Aaron and I also both agree in “shared sacrific” to address the current economic crisis, including concessions from the unions. In this regard, my focus is on those concessions that would not likely harm productivity, such as cuts to overtime using flexi-time and eliminating banking of sick and vacation time, and possible changes in “bumping” policies, rather than propposals of reducing pay or furloughs. I believe that furloughs, meaning forced time off or work without pay, is generally counter productive to the overall economy. I also know there are many government workers who are already doing the work for more than one position – because of an already reduced workforce, and therefore furloughing these workers will in many instances reduce the services we need to maintain a level of acceptable productivity. What particularly concerned me was that the unions were willing and wanting to negotiate and approached those involved with a sense of shared sacrifice (this is at least true on the Big Island). However, Lingle suspended all negotiations while she worked to get the Mayors on board with the specific cuts she wanted from the unions (particularly cuts in pay/furloughs and reduced medical insurance). She also calculated that if she held off the union negotiations, this would provide her with a good platform to rally the public against the unions and therefore weaken the unions’ overall ability to negotiate. Keep in mind the union negotiations will go on, and it is appropriate that various benefits be reduced, but I am not privy to the various relevant concerns of the unions or of the State and County administrations.

In sum, I agree with Aaron’s general opposition to raising taxes, that is because there were other ways to raise revenue but disagree with his support for Lingle’s black and white approach of no new taxes for the wealthy and make up the difference through cuts in union benefits and furloughs. I also believe that both Legislature and Lingle, as “adults”, should have been able to out a compromise and not get into veto – override theatrics. For more on that point see my 5/7 margaretwille.com blog: “The Final Act of the State Budget Drama . . . . and how it Should Conclude” .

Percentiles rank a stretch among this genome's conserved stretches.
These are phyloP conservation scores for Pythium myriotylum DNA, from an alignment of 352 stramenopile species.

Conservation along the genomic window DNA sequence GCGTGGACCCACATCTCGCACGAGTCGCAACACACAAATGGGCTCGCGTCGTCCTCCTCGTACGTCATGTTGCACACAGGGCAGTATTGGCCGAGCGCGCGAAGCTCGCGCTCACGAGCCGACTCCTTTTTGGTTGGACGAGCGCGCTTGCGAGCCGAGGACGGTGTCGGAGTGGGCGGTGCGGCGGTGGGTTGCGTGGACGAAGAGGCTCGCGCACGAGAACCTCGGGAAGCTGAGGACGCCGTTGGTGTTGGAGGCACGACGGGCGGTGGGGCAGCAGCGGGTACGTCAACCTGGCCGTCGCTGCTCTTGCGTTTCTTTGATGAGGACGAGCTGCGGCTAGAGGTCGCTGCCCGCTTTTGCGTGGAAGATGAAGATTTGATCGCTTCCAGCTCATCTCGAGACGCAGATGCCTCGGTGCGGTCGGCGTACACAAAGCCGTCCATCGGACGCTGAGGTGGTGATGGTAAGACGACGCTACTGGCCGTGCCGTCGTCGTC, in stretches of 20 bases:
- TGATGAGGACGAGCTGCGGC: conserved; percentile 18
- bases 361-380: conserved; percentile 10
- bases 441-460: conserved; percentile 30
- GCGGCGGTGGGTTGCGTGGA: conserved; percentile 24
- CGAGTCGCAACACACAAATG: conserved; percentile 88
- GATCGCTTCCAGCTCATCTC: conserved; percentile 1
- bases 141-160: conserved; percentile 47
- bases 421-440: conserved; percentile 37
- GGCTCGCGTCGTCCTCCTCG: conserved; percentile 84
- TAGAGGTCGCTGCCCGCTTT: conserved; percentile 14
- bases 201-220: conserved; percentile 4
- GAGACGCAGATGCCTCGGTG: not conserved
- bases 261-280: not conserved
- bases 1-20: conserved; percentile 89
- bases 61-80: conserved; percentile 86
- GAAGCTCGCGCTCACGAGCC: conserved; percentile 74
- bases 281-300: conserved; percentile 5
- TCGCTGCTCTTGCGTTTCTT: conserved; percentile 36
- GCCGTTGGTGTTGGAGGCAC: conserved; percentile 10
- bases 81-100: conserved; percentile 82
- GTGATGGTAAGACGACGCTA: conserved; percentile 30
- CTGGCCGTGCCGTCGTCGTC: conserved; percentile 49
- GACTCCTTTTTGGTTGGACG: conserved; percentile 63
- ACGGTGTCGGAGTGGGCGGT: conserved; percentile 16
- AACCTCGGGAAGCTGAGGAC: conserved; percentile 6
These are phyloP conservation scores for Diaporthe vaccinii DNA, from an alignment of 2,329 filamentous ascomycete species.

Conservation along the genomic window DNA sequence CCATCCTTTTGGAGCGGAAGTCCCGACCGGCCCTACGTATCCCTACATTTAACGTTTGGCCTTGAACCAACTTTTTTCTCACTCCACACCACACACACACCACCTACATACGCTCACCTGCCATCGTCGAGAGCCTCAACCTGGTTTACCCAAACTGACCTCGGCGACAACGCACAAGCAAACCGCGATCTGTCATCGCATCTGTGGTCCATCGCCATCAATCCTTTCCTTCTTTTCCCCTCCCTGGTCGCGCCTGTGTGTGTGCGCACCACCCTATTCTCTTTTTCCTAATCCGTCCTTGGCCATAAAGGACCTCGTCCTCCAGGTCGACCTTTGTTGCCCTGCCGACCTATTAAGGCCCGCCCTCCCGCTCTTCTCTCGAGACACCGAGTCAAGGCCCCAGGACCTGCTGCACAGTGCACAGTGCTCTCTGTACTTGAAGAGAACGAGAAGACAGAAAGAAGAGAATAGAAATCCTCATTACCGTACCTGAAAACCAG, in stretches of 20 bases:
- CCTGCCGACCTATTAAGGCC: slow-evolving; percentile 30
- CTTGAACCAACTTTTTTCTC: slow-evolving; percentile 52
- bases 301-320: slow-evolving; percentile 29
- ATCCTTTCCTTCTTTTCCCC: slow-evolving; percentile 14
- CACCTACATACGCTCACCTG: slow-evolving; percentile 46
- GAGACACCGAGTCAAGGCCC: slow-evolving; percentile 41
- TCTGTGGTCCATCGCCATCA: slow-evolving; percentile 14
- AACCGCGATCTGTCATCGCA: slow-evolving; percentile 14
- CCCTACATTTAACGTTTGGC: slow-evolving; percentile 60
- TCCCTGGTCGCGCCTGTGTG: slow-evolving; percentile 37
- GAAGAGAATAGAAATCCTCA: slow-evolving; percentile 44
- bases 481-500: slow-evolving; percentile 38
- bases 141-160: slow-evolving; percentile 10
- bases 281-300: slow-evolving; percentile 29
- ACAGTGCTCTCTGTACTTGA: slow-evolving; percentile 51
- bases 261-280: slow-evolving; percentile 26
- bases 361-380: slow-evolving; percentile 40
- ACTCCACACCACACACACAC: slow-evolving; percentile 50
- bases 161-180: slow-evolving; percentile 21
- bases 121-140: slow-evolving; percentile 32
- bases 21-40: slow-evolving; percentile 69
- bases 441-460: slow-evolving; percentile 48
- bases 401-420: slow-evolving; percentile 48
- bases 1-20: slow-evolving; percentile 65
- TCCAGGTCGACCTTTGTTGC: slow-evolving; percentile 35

So now, for what it is worth, you can understand why, though on the”big picture” I agree with Aaron, when it came down to the actual votes and vetos, my views differed from his.

Anyway I always appreciate Aaron’s views and he sure does an amazing job of covering many important issues of the day. I should also mention that he is great about keeping others of us bloggers informed of what is going on in our various areas of interest, even when he knows we have differing views from his own. So thanks to you Aaron Stene and your Kona Blog.

Comments

Enjoyed your blog and agree with almost all of your points, with one exception--eliminating the banking of sick/vacation time. If, God forbid, an employee comes down with an illness that requires longer absence from work (cancer, for example), or an employee's spouse has an illness that requires the employee to be absent from work for longer, those banked sick/vacation days become, almost literally, a lifeline. Without them, employees are forced either to quit their jobs or take a leave of absence (if they're lucky), losing their pay just when it is needed most for medical bills. If they have to quit, then they also lose the money paid for their insurance by their employer, just when they need it most. This happened 2 years ago to a colleague of mine: his wife became ill with breast cancer, and he needed to spend increasing amounts of time off work to care for her and their two children. He eventually used all his sick days, but his colleagues donated theirs so he could continue to care for his wife. Unfortunately, she lost her battle with cancer, but those banked sick/vacation days allowed him to spend the last time she had on this earth with her.

I understand your position with regard to banking of vacation and sick time.... what I was referring to is when an employee retires or quits and no longer is employed with the state or county... In those circumstances, I don;t think the State or County should be paying that person for the vacation and sick days.